Re: please help

From: S. F. Thomas (sf.thomas@verizon.net)
Date: Thu Jun 14 2001 - 05:09:30 MET DST

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    Kelly wrote:
    >
    > I have the gage repeatability & reproducibility(gage R&R) analysis
    > done on two instruments, what hyphoses test can I use to test that the
    > repeatability variance(expected sigma values of repeatability) of the
    > two instruments are significantly different form each other or to say
    > one has a lower variance than the other.
    > Any insight will be greatly appreciated.
    > Thanks in advance for your help.

    One approach is to form the likelihood function in each case and to
    eliminate the nuisance parameters (the means) by marginalization.
    Although it is well known that marginalization by maximization will
    give misleading answers for both the location and precision of your
    estimate of the variances, I have shown how another method based on
    marginalization by the rule of product-sum can avoid the problems
    known to exist with respect to the former. (See _Fuzziness and
    Probability_ (ACG Press, 1995)). This method also avoids the
    assumptions of the Bayesian approach -- effectively a method of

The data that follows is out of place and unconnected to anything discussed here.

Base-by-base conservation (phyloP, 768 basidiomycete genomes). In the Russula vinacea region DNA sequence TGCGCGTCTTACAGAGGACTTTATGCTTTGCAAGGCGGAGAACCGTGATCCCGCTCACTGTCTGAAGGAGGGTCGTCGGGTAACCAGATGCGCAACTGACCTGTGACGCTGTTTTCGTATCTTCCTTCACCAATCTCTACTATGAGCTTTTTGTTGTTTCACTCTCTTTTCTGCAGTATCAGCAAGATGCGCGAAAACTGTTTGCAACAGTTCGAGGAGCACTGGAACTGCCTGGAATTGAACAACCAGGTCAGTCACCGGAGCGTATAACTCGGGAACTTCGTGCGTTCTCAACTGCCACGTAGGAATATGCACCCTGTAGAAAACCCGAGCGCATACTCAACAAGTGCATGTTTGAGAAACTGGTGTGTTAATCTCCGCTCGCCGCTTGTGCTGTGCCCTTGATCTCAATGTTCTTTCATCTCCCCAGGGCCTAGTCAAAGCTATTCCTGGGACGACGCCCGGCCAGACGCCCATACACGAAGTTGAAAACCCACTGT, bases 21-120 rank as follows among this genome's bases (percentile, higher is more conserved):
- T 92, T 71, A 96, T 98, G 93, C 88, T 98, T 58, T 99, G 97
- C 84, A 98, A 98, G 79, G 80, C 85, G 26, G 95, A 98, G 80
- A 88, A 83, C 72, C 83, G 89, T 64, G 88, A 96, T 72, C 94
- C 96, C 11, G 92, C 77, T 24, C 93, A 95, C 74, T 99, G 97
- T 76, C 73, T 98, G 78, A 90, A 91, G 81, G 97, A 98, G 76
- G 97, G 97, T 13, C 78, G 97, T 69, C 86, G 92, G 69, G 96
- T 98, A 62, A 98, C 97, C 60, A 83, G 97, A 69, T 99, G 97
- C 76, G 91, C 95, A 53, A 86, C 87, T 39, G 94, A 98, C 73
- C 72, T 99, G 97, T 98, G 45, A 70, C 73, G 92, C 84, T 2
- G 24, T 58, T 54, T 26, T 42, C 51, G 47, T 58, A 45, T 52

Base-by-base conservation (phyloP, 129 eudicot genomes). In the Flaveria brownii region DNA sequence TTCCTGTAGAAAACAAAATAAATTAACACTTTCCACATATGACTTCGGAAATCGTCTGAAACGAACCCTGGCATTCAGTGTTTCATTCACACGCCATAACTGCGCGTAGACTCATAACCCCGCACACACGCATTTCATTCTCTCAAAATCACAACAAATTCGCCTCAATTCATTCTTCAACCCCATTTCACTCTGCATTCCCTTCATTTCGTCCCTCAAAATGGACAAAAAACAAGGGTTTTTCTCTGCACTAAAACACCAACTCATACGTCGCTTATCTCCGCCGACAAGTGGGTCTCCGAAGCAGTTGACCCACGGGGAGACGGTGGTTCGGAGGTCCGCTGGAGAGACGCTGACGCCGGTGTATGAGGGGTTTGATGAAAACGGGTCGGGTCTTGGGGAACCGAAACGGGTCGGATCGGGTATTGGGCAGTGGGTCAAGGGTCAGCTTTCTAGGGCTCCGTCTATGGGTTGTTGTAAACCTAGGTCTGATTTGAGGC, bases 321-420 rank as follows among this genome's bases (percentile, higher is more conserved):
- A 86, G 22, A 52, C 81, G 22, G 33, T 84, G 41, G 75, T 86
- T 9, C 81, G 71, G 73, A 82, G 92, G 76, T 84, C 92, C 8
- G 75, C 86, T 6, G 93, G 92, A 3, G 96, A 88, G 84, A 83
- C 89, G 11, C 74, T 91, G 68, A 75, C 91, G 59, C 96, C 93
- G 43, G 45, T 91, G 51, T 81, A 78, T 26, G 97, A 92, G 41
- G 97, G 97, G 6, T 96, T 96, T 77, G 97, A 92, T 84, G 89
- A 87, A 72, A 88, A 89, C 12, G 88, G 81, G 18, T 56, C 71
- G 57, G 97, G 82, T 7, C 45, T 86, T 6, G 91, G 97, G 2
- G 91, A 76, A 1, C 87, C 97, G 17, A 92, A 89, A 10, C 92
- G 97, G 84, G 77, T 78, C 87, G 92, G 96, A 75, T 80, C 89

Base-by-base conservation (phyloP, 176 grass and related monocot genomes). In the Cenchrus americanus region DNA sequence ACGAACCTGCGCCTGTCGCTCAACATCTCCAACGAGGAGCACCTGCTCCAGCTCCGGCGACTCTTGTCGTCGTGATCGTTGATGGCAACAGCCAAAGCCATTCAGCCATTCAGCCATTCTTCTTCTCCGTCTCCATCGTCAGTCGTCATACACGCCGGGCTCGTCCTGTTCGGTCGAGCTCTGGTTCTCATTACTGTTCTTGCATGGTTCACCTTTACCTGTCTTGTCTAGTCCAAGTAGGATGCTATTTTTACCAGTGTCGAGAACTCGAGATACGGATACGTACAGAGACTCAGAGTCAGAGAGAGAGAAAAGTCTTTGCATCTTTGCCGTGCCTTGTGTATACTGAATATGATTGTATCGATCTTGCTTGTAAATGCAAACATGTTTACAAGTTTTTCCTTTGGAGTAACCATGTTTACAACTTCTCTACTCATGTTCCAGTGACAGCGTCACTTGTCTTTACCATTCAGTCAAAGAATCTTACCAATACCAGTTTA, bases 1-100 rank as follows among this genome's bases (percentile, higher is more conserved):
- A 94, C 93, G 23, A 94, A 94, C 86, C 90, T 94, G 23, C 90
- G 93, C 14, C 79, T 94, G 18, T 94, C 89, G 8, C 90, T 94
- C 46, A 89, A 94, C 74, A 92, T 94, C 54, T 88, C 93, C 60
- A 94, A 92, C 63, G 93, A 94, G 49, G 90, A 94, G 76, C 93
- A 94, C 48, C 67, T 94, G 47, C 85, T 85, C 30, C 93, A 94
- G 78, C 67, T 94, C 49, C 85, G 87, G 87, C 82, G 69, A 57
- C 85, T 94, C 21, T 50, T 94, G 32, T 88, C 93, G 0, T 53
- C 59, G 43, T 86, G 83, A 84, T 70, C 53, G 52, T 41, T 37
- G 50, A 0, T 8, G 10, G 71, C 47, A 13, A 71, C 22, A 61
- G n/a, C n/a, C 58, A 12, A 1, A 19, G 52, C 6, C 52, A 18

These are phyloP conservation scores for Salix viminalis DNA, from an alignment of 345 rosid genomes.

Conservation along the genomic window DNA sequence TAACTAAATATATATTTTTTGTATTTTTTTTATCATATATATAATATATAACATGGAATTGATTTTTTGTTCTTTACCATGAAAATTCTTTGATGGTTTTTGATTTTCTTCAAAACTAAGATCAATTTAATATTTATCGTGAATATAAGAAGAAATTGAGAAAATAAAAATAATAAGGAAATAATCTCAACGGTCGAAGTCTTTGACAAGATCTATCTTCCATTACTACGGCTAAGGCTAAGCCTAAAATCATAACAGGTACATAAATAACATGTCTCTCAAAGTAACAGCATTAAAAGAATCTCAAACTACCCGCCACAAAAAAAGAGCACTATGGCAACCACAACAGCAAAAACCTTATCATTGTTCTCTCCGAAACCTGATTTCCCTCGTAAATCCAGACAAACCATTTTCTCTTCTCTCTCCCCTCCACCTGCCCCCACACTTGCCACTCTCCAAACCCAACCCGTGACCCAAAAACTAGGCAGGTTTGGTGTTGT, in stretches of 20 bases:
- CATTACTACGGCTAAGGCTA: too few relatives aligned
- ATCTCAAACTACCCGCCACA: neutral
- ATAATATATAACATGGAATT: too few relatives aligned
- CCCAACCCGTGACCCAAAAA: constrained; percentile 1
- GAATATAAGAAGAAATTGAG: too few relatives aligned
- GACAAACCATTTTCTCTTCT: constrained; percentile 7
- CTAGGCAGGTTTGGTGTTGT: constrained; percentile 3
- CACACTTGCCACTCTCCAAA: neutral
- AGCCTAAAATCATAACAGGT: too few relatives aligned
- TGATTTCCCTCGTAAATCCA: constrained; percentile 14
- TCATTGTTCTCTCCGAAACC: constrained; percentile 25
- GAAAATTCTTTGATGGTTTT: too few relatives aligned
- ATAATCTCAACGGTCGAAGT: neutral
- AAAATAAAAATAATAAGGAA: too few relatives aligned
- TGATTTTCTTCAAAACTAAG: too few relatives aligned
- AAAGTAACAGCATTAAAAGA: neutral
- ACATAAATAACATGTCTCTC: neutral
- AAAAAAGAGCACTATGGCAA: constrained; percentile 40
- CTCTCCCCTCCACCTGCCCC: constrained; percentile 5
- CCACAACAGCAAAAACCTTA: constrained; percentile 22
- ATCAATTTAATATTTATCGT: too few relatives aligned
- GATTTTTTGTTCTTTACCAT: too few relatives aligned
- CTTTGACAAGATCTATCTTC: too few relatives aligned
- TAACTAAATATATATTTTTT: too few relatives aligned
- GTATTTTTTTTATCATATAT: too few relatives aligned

marginalization by integration -- which have been considered and
    rejected, and with good reason in my opinion, by those of the
    classical school. The product-sum method may be relatively easily
    implemented within an extensible stat package such as R, and I would
    be happy to apply my implementation of it to your problem if you
    would send me the two datasets. Essentially, once the nuisance
    parameters (the one or more means) are eliminated, what is left in
    each case is the (marginal) likelihood function of the variance, and
    one could effectively compare directly the plots of the two variance
    marginal likelihoods, and also, if need be, the likelihood function
    of the difference, to see how different this is from zero. This is
    not a classicist's answer, but tests of hypothesis and all that can
    be obviated if the likelihood function can be directly manipulated in
    the way I describe. This has been the whole point of the Bayesian
    method, except of course for the inadequate justification provided
    not only for its insistent subjectiveness, but also for treating
    model parameters as though they were random variables in their own
    right. Hope this is helpful.

    Regards,
    S. F. Thomas

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